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In 1829, a man named George Wilson robbed the U.S. Mail and in the act, committed a murder.

He was later arrested, tried and convicted, and sentenced to be hanged.

Some of his friends petitioned President Andrew Jackson for a pardon.

The pardon was granted. But Wilson refused to accept it.

This matter was taken to the Supreme Court.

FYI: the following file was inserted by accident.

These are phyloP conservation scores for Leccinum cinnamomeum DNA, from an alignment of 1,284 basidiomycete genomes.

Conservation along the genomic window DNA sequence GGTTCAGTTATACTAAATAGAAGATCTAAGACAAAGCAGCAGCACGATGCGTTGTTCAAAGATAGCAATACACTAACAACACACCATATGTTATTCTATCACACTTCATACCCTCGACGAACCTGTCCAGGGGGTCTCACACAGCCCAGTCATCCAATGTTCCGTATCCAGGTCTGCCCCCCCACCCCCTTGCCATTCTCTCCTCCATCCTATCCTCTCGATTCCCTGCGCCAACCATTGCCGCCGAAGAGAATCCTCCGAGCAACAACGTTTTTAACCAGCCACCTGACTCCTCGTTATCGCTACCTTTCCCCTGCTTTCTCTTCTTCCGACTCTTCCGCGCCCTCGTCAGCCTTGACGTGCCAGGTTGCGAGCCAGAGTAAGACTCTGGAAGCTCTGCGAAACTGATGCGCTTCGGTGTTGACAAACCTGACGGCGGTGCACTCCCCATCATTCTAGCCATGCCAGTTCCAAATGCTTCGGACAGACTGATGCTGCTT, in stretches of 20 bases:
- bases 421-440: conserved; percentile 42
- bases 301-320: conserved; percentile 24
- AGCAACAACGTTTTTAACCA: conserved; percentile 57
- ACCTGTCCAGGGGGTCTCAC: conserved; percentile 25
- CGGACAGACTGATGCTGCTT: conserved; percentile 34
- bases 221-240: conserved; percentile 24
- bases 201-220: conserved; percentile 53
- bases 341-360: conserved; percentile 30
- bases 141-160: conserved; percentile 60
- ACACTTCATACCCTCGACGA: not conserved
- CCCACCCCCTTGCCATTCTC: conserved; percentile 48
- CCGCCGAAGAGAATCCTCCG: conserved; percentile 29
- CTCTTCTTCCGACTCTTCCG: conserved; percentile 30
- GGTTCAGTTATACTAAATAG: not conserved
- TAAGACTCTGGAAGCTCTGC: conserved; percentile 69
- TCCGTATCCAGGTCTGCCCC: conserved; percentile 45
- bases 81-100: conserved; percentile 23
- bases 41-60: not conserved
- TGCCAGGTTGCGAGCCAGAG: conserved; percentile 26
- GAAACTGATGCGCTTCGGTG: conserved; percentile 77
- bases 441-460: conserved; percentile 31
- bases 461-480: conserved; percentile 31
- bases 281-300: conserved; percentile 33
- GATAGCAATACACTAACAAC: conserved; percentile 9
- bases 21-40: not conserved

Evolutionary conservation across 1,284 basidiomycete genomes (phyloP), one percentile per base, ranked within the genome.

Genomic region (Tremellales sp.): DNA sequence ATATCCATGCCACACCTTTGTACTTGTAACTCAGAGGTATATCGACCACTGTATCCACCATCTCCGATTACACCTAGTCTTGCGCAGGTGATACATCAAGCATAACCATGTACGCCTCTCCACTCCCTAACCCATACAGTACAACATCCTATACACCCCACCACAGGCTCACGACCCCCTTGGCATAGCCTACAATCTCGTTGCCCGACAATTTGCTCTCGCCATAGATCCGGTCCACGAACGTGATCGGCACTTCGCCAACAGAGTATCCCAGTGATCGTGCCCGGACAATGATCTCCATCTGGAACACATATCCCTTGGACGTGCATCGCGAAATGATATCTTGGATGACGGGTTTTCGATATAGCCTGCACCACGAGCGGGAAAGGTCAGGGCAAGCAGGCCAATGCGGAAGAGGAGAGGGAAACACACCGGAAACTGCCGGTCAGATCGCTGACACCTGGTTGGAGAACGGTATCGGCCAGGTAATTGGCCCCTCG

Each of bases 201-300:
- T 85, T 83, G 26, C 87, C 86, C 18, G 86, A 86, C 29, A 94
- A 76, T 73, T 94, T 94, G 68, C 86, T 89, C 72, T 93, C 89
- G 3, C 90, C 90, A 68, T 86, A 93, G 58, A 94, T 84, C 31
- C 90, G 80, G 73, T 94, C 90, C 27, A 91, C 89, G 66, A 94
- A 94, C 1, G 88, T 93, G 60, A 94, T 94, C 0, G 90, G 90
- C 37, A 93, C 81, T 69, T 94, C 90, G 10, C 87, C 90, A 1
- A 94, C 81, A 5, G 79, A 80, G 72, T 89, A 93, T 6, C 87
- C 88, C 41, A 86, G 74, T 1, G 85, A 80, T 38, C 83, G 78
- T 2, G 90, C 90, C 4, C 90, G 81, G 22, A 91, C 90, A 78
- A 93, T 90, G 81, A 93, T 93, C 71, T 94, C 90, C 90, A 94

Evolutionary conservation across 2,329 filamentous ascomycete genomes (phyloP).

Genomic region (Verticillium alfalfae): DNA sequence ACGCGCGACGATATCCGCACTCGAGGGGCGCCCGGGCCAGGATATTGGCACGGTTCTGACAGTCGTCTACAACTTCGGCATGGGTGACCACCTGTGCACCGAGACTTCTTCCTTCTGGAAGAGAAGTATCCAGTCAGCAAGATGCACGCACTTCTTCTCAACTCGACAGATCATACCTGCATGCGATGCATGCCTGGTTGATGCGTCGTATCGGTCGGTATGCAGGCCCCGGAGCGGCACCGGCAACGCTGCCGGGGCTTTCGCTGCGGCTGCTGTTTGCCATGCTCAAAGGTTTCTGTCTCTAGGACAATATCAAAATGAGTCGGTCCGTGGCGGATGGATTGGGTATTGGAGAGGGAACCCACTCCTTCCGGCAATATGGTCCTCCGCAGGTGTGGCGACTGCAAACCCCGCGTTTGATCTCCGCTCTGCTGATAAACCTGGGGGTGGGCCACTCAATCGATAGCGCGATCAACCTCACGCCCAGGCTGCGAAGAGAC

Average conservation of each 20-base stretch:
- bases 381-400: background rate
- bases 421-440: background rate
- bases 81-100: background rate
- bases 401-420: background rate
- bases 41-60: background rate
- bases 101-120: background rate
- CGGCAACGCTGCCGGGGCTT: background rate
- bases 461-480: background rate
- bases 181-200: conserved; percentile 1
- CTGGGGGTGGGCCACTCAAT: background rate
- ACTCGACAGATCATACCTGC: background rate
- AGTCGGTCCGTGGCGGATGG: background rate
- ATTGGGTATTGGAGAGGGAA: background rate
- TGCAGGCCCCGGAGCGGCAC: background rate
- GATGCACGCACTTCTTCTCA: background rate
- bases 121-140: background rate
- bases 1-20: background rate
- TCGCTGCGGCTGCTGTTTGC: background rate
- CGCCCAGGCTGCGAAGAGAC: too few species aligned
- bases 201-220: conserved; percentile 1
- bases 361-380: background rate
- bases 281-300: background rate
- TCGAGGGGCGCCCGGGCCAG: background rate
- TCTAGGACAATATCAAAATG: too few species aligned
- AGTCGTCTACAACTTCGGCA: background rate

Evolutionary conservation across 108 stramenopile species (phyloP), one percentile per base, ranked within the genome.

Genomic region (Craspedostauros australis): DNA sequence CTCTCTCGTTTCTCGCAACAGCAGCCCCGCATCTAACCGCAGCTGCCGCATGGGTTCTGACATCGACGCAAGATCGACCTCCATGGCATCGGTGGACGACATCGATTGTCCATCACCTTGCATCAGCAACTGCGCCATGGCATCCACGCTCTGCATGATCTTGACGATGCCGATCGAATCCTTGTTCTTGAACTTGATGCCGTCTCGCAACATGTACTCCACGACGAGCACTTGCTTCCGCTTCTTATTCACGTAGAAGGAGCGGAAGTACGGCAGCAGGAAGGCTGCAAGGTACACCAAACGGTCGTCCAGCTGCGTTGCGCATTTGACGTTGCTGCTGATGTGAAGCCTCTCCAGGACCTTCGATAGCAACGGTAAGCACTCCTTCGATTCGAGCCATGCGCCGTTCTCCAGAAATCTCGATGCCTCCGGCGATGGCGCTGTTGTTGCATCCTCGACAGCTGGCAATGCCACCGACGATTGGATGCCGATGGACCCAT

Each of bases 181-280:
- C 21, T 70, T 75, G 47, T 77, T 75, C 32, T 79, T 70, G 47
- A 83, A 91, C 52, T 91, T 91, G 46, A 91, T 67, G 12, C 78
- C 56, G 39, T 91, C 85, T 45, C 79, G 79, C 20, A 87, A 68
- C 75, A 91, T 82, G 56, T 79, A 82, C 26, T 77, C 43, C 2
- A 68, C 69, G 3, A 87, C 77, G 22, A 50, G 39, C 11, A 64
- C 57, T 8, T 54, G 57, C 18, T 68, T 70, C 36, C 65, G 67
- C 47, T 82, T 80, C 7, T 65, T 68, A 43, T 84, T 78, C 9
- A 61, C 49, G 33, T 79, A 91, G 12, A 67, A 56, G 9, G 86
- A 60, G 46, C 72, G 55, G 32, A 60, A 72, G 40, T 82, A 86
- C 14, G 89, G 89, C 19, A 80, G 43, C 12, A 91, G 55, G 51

And in their decision, Justice Marshall explained that in order to be valid,

a pardon must be accepted by the condemned person.

While it is virtually inconceivable that a person sentenced to death would refuse a pardon, that person had the right to do so.

George Wilson was executed while his written pardon lay on the sheriff’s desk.